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The birth of Hubert Julian in 1897 is marked on this date. He was a Black aviation pioneer and businessperson.
Born in Trinidad, Hubert Fauntleroy Julian came from a well-to-do family, which sent him to school in England. The dangers during World War I caused the family to move him to Montreal. Julian’s first plane ride came in November 1919, with WW I hero Billy Bishop for a ten-minutes in a Sopwith Camel. Unlike Bessie Coleman, William Powell, and James Herman, Julian had no trouble finding someone to teach him to fly. By 1921, now living in New York, he had become a “gentleman flyer,” a man about town, and a sharp dresser. He was a supporter of Marcus Garvey and in 1922 flew his plane over parades in support of Garvey.
In July 1924, Julian intended to fly to Africa and become the first person to fly solo across the Atlantic Ocean. He dubbed his airplane Ethiopia I and began to raise money for the trip. His plane crashed into the water off Flushing, New York, and Julian spent the next month in the hospital recovering from injuries.
His 1929 Trans-Atlantic flight, made two years after that of Charles Lindbergh, was commemorated by Calypso music singer Sam Manning in the recording, “Lieutenant Julian.” He became a well-known figure in the African American and Afro-Caribbean community, and was billed as "The Black Lindbergh."
Julian flew to Ethiopia in 1930, where his flying exploits impressed Emperor Haile Selassie, who awarded Julian Abyssinian citizenship and the rank of colonel. In 1931, he was the first African American to fly coast to coast in the United States. Julian was one of several aviators in the 1920s and 1930s who competed with others; briefly holding records for longest nonstop flights. In 1931, for example, Julian held the nonstop non refueling aviation endurance record with a flight of 84 hours and 33 minutes. Julian flew a number of flights in and between the Americas, Europe, and Africa, surviving several crashes. In between major flights, he headed and toured with a small all-Black flying circus called The Five Blackbirds.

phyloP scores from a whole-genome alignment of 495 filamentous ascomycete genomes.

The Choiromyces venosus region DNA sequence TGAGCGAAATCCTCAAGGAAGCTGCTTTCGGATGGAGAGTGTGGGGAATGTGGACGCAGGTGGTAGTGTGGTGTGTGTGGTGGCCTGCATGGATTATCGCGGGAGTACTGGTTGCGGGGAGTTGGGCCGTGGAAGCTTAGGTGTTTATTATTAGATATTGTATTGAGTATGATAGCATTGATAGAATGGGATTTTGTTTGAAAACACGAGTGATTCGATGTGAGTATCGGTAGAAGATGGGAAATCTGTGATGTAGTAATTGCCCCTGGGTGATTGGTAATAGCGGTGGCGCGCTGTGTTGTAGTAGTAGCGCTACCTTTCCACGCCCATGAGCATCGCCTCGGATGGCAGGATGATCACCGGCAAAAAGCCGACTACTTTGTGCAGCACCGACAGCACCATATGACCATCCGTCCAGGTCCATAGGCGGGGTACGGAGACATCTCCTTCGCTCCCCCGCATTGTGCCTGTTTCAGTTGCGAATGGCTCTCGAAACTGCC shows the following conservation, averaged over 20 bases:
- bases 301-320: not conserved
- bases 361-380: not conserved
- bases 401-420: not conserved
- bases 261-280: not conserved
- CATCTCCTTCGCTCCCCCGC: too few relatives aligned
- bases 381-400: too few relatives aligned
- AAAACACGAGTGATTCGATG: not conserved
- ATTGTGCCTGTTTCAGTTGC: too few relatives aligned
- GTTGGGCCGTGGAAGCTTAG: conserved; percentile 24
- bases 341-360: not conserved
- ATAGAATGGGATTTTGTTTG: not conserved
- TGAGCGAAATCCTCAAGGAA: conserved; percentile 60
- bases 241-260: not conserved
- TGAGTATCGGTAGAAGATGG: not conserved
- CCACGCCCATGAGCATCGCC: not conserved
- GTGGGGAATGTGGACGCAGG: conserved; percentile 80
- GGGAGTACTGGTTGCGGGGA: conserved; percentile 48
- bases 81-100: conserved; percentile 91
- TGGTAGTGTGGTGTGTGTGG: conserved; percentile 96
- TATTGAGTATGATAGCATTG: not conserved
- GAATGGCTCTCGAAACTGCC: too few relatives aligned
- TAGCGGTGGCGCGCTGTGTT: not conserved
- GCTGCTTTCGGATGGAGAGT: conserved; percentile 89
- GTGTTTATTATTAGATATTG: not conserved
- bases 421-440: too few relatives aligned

During the Italian invasion of Ethiopia in 1935, Julian flew to Ethiopia to aid in the defense of Selassie's government. He commanded their Ethiopian air force, which at the time consisted of three planes. After getting into a public fistfight with Black aviator John C. Robinson, he was ordered to leave the country.
Julian also invented some safety devices used in airplanes. Julian also acted as producer for the 1939 motion picture Lying Lips. After the United States entered World War II, Julian volunteered to train for combat with the Tuskegee Airmen. He was a colorful character who wore a non-regulation colonel's uniform, although he held no rank with the United States Armed Forces. he was discharged before graduation.
In the 1940s, Julian lived in Harlem as a local celebrity. Hubert Julian was a staunch promoter of aviation and was one of the first Blacks to get a pilot's license in the United States. A series of articles titled "Black Eagle" was published in the New York Amsterdam News newspaper in 1937 and 1938. In 1965, his biography, Black Eagle, was published by The Adventurers Club in London; a (different?) book with the same title by John Peer Nugent was published in 1971.
The November 1974 issue of Jet magazine said Julian, (then 77 years old) was making plans to rescue Haile Selassie, then believed to be held prisoner by the new government of Ethiopia. The date of Hubert Julian’s death is February 19, 1983.
The African American Desk Reference
Schomburg Center for Research in Black Culture
Copyright 1999 The Stonesong Press Inc. and
The New York Public Library, John Wiley & Sons, Inc. Pub.